The Price of Freedom: Americans at War Home Collection Search

Vietnam

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The First Steps

During World War II, the United States supported Vietnamese nationalist Ho Chi Minh in his struggle against the Japanese. But after the war, when he sought assistance from Communist powers to win independence from France, the United States opposed him as an agent of Communist expansion.

A 1954 cease-fire agreement partitioned the country into a Communist north and an anti-Communist south. President Dwight Eisenhower sent hundreds of military advisors and $1 billion to support South Vietnam. President John F. Kennedy increased the number of advisors and tripled U.S. financial support.

The United States found itself propping up a series of corrupt regimes in a fight against the Communist-led Vietcong in South Vietnam and their allies in the North. This force proved to be not Soviet puppets, but Vietnamese nationalists dedicated to reuniting the country under an independent Communist government.


Exhibition Graphics

North Vietnamese president Ho Chi Minh

North Vietnamese president Ho Chi Minh

President John F. Kennedy speaking to the nation, 1961

President John F. Kennedy speaking to the nation, 1961

Secretary McNamara and General Taylor with President Kennedy

Secretary McNamara and General Taylor with President Kennedy

South Vietnamese premier Nguyen Khanh welcoming U.S. allies

South Vietnamese premier Nguyen Khanh welcoming U.S. allies

U.S. Army advisor and South Vietnamese soldiers

U.S. Army advisor and South Vietnamese soldiers

U.S. Marine advisor with South Vietnamese soldiers

U.S. Marine advisor with South Vietnamese soldiers

Volunteers and draftees inducted into the U.S. Army

Volunteers and draftees inducted into the U.S. Army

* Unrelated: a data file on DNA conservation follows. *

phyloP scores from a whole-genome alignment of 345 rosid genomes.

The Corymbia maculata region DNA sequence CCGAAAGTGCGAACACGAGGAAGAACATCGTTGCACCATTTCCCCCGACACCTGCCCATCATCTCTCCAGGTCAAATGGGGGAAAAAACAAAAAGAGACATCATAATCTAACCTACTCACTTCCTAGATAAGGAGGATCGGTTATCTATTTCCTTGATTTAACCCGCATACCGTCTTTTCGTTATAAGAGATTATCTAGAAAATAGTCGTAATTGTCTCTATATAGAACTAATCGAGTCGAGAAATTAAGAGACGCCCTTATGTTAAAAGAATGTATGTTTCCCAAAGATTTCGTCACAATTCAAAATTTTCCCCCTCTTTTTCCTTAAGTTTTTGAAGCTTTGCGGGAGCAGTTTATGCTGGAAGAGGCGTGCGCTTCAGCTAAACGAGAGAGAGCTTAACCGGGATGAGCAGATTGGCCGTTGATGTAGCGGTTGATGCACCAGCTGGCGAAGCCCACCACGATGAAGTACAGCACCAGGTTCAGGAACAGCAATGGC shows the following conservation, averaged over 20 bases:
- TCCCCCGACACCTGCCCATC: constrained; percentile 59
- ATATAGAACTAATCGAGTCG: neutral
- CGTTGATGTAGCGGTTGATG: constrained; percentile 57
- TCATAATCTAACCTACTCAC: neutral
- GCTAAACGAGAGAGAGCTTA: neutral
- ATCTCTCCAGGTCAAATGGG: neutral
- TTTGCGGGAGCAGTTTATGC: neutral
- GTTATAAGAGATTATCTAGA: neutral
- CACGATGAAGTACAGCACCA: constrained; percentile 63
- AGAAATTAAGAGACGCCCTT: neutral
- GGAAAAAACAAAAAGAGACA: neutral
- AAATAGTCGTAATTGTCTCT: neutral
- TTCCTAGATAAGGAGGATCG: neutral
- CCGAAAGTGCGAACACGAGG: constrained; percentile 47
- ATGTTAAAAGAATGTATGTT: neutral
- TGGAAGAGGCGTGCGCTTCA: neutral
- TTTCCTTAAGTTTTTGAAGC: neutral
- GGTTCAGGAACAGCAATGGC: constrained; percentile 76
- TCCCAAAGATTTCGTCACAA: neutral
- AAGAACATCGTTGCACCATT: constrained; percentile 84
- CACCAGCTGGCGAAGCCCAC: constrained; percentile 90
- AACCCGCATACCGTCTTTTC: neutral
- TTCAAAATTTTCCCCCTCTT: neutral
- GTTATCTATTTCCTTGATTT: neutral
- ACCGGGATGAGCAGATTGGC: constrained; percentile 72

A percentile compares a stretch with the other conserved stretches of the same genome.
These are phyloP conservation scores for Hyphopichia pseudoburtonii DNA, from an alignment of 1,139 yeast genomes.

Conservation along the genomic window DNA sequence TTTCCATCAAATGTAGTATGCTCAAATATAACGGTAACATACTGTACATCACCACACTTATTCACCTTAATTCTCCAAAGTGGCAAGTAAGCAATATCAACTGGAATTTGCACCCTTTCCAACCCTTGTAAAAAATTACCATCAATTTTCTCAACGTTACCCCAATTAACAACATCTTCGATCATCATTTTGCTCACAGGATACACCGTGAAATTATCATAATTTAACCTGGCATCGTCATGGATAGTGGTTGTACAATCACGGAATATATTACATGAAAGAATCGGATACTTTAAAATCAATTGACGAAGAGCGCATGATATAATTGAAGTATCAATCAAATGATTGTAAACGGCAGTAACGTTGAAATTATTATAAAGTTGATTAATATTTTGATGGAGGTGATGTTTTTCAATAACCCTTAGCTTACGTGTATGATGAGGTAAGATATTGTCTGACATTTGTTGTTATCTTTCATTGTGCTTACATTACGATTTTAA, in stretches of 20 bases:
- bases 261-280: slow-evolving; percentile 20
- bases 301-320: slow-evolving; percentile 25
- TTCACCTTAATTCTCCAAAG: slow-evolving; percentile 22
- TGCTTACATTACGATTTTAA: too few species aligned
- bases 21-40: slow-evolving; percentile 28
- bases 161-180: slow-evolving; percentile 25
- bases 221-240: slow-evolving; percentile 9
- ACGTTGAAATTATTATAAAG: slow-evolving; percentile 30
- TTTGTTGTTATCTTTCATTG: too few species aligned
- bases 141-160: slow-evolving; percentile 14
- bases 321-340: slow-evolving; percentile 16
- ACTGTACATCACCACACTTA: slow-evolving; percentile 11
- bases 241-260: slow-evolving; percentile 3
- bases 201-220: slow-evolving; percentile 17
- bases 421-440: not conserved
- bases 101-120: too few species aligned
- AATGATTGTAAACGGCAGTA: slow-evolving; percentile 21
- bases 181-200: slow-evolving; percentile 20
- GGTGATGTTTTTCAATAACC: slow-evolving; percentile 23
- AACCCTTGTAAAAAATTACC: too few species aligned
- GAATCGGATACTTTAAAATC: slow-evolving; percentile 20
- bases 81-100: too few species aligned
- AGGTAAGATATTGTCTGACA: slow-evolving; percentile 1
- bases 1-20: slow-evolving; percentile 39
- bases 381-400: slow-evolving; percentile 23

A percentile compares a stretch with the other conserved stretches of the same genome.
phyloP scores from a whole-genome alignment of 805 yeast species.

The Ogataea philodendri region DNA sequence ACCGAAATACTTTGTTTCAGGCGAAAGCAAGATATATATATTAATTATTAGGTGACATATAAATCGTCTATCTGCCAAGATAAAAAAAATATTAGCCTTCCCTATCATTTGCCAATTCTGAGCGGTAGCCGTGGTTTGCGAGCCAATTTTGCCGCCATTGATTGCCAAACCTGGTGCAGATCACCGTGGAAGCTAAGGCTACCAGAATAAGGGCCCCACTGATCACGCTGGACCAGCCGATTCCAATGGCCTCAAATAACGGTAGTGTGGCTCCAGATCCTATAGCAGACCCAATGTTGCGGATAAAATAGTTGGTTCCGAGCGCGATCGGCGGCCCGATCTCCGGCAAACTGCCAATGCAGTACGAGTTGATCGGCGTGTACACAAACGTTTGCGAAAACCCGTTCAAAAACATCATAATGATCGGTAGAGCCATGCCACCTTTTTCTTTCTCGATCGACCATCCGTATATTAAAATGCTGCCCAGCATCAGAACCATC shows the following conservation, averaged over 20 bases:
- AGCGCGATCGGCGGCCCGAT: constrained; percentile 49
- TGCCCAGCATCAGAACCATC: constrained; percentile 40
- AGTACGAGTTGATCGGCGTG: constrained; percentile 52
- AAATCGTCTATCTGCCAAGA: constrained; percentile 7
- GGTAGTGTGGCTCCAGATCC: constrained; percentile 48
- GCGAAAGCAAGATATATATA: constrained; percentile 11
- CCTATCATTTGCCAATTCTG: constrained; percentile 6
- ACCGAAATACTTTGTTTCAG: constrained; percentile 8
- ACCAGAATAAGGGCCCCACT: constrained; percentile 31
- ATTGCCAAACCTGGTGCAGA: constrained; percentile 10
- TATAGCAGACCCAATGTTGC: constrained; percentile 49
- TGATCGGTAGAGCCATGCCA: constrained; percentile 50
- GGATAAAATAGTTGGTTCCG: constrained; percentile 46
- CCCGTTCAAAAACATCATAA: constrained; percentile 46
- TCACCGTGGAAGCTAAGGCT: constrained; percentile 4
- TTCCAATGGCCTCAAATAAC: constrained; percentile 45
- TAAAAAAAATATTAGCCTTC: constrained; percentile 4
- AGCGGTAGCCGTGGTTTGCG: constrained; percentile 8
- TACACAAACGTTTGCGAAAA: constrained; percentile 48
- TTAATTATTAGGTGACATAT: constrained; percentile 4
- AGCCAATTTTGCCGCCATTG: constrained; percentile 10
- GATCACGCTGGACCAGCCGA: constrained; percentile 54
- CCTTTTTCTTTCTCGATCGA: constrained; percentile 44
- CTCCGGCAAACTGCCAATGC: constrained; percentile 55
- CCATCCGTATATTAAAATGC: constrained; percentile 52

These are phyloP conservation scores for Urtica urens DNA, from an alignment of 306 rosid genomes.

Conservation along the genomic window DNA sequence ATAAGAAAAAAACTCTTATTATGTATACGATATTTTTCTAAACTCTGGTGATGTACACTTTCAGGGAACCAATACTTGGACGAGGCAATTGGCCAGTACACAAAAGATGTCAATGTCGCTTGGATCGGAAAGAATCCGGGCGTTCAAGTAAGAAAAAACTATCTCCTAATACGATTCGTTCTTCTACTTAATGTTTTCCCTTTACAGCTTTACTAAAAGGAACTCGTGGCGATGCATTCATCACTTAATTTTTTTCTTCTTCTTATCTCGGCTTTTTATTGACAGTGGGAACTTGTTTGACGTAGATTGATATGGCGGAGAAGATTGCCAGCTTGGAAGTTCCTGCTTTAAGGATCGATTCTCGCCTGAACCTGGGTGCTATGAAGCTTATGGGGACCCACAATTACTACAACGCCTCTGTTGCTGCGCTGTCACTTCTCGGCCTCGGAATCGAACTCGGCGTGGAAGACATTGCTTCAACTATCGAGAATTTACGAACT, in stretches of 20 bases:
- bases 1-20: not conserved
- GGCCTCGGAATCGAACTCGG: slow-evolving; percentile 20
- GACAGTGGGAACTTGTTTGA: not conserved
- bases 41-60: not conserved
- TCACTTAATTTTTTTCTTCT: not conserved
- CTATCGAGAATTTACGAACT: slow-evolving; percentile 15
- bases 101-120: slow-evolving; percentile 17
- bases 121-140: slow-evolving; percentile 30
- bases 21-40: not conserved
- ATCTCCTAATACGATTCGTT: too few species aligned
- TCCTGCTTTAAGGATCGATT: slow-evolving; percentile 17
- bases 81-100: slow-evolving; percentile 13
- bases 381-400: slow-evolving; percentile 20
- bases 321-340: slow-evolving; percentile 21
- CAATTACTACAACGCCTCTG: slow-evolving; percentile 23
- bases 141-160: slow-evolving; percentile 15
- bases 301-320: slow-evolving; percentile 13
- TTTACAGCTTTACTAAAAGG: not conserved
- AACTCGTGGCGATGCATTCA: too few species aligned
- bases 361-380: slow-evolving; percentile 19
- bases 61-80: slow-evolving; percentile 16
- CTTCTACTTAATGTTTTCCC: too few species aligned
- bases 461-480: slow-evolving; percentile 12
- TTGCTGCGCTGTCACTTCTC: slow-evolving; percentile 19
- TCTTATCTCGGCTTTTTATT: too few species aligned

Buddhist monk protesting the South Vietnamese Diem regime

Buddhist monk protesting the South Vietnamese Diem regime


Related Artifacts

7th Special Forces Group Airborne Green Beret

Escalation

When President Lyndon Johnson sent thousands of air and ground forces to Vietnam in 1965, most Americans supported him. As casualties mounted and the draft expanded, antiwar sentiment grew. In 1968, the Tet Offensive—a widespread Communist assault—deepened disagreements over the war’s conduct and meaning. Even veterans and some in active service questioned America’s involvement.


Exhibition Graphics

Lyndon Johnson is sworn in after Kennedy’s assassination.

Lyndon Johnson is sworn in after Kennedy’s assassination.

Defense secretary Robert S. McNamara conducting a briefing

Defense secretary Robert S. McNamara conducting a briefing

General William Westmoreland in Vietnam

General William Westmoreland in Vietnam

U.S. Marine conducting a “search and clear” operation

U.S. Marine conducting a “search and clear” operation

U.S. Army nurse at South Vietnamese orphanage

U.S. Army nurse at South Vietnamese orphanage

Antiwar demonstrator burning his draft card

Antiwar demonstrator burning his draft card

Wounded U.S. Army paratroopers being evacuated

Wounded U.S. Army paratroopers being evacuated

U.S. Marine looking for snipers

U.S. Marine looking for snipers

U.S. Navy landing marines at Da Nang

U.S. Navy landing marines at Da Nang

U.S. Marine training a special-operations soldier

U.S. Marine training a special-operations soldier

U.S. Navy nurse on a hospital ship

U.S. Navy nurse on a hospital ship

U.S. Marine awaiting evacuation from the Ashau Valley

U.S. Marine awaiting evacuation from the Ashau Valley

U.S. Army Green Berets

U.S. Army Green Berets

U.S. Marine rifleman near Khe Sanh

U.S. Marine rifleman near Khe Sanh

American and Vietnamese river patrol forces

American and Vietnamese river patrol forces

Naval bombardment supporting ground troops

Naval bombardment supporting ground troops

Medical corpsman awaiting an evacuation helicopter

Medical corpsman awaiting an evacuation helicopter

Antiwar demonstration in Madison, Wisconsin

Antiwar demonstration in Madison, Wisconsin

U.S. casualties in Saigon on first day of the Tet Offensive

U.S. casualties in Saigon on first day of the Tet Offensive

Antidraft protest in San Francisco

Antidraft protest in San Francisco

U.S. Army soldier in the muddy waters of the Mekong Delta

U.S. Army soldier in the muddy waters of the Mekong Delta

Army infantryman in Kien Hoa Province calling in air support

Army infantryman in Kien Hoa Province calling in air support